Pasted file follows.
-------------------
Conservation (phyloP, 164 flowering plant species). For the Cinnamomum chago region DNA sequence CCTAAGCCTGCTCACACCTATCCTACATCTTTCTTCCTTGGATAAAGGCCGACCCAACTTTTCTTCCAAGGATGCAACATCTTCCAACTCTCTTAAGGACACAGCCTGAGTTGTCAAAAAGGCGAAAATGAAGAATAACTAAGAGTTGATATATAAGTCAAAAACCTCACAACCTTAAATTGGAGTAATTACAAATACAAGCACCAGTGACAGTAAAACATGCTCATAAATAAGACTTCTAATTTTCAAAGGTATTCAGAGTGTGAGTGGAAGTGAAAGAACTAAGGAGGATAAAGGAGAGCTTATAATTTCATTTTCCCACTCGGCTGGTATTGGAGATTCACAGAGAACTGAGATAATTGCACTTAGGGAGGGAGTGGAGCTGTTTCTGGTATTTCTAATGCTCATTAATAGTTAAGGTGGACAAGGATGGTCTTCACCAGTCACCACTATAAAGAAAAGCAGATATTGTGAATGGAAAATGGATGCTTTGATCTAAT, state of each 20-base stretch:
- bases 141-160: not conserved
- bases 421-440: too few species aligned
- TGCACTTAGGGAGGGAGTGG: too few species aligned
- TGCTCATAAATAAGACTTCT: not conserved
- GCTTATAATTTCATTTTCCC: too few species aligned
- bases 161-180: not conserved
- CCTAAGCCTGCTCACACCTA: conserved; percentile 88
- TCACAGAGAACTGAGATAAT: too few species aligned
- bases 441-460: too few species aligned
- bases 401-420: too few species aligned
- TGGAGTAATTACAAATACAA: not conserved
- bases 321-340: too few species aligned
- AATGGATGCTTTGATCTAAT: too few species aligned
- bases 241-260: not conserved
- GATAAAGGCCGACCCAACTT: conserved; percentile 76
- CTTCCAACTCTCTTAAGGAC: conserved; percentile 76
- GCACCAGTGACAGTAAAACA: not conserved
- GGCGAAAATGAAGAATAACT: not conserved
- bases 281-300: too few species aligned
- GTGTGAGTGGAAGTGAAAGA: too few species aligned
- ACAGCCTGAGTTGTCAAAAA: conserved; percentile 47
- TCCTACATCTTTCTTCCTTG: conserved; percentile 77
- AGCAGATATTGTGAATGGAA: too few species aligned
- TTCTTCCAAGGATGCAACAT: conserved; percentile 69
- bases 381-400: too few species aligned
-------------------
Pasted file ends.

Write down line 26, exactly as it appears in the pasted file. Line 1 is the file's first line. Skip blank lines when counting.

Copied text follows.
- bases 381-400: too few species aligned